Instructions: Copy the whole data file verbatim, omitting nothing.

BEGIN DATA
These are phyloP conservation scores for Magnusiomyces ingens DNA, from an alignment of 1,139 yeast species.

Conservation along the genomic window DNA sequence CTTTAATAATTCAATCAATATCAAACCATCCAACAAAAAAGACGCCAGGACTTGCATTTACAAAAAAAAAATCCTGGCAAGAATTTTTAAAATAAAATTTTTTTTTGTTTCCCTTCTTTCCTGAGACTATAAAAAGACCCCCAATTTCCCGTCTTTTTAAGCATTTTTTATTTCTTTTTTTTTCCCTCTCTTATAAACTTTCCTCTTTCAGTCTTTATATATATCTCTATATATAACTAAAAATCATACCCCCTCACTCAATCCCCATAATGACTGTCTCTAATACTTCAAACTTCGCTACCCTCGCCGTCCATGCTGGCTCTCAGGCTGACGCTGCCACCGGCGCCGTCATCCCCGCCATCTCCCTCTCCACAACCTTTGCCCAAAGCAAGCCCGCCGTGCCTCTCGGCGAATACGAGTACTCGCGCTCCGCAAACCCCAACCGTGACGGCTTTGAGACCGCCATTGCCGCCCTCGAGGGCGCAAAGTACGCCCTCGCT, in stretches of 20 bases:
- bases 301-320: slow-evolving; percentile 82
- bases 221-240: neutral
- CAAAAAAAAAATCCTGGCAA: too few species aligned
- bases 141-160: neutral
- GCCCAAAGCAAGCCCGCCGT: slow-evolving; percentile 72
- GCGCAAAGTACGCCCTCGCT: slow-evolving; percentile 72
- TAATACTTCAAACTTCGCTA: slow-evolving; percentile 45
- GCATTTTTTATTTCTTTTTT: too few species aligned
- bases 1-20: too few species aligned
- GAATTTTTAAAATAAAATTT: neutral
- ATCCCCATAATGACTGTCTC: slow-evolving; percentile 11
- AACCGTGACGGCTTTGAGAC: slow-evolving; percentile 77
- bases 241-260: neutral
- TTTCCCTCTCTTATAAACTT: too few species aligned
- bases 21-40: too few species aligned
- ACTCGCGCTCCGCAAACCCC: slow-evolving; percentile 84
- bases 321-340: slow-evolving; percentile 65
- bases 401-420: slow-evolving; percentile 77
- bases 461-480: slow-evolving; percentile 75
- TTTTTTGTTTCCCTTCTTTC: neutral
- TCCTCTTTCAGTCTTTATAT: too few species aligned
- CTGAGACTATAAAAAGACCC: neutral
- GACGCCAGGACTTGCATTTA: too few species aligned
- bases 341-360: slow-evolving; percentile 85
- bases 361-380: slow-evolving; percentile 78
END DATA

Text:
These are phyloP conservation scores for Magnusiomyces ingens DNA, from an alignment of 1,139 yeast species.

Conservation along the genomic window DNA sequence CTTTAATAATTCAATCAATATCAAACCATCCAACAAAAAAGACGCCAGGACTTGCATTTACAAAAAAAAAATCCTGGCAAGAATTTTTAAAATAAAATTTTTTTTTGTTTCCCTTCTTTCCTGAGACTATAAAAAGACCCCCAATTTCCCGTCTTTTTAAGCATTTTTTATTTCTTTTTTTTTCCCTCTCTTATAAACTTTCCTCTTTCAGTCTTTATATATATCTCTATATATAACTAAAAATCATACCCCCTCACTCAATCCCCATAATGACTGTCTCTAATACTTCAAACTTCGCTACCCTCGCCGTCCATGCTGGCTCTCAGGCTGACGCTGCCACCGGCGCCGTCATCCCCGCCATCTCCCTCTCCACAACCTTTGCCCAAAGCAAGCCCGCCGTGCCTCTCGGCGAATACGAGTACTCGCGCTCCGCAAACCCCAACCGTGACGGCTTTGAGACCGCCATTGCCGCCCTCGAGGGCGCAAAGTACGCCCTCGCT, in stretches of 20 bases:
- bases 301-320: slow-evolving; percentile 82
- bases 221-240: neutral
- CAAAAAAAAAATCCTGGCAA: too few species aligned
- bases 141-160: neutral
- GCCCAAAGCAAGCCCGCCGT: slow-evolving; percentile 72
- GCGCAAAGTACGCCCTCGCT: slow-evolving; percentile 72
- TAATACTTCAAACTTCGCTA: slow-evolving; percentile 45
- GCATTTTTTATTTCTTTTTT: too few species aligned
- bases 1-20: too few species aligned
- GAATTTTTAAAATAAAATTT: neutral
- ATCCCCATAATGACTGTCTC: slow-evolving; percentile 11
- AACCGTGACGGCTTTGAGAC: slow-evolving; percentile 77
- bases 241-260: neutral
- TTTCCCTCTCTTATAAACTT: too few species aligned
- bases 21-40: too few species aligned
- ACTCGCGCTCCGCAAACCCC: slow-evolving; percentile 84
- bases 321-340: slow-evolving; percentile 65
- bases 401-420: slow-evolving; percentile 77
- bases 461-480: slow-evolving; percentile 75
- TTTTTTGTTTCCCTTCTTTC: neutral
- TCCTCTTTCAGTCTTTATAT: too few species aligned
- CTGAGACTATAAAAAGACCC: neutral
- GACGCCAGGACTTGCATTTA: too few species aligned
- bases 341-360: slow-evolving; percentile 85
- bases 361-380: slow-evolving; percentile 78